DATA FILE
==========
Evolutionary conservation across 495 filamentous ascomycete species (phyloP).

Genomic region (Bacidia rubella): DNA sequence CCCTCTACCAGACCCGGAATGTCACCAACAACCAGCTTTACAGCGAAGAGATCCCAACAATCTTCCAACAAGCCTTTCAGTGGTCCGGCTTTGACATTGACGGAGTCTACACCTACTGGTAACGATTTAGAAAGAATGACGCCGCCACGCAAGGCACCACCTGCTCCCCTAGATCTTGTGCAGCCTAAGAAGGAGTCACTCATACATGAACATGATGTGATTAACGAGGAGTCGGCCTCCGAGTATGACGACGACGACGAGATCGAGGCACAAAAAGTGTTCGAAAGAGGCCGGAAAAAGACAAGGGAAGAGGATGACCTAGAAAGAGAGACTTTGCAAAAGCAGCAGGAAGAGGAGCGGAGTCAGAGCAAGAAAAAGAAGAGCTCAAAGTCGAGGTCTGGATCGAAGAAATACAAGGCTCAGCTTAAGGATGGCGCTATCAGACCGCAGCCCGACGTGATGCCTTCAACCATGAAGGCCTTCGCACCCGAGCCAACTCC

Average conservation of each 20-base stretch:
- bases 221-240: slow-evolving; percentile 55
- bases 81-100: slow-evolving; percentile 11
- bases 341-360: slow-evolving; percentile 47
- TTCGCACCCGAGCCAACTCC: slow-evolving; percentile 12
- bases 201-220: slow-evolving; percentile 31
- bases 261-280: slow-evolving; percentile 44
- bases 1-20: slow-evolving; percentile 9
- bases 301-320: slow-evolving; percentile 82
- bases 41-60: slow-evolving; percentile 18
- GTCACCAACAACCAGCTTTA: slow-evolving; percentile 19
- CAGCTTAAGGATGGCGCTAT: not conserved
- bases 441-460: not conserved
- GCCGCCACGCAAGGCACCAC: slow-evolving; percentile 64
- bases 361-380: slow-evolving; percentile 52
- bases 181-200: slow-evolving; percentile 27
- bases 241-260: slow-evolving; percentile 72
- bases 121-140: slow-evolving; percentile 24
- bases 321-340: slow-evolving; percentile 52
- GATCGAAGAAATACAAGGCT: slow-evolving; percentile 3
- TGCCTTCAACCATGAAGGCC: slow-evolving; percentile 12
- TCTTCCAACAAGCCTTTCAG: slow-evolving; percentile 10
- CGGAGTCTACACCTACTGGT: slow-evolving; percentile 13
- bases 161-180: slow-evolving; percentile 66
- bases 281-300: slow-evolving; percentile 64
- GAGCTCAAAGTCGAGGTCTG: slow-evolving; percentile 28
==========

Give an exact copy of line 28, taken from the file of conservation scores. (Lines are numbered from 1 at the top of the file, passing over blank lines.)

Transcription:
- GAGCTCAAAGTCGAGGTCTG: slow-evolving; percentile 28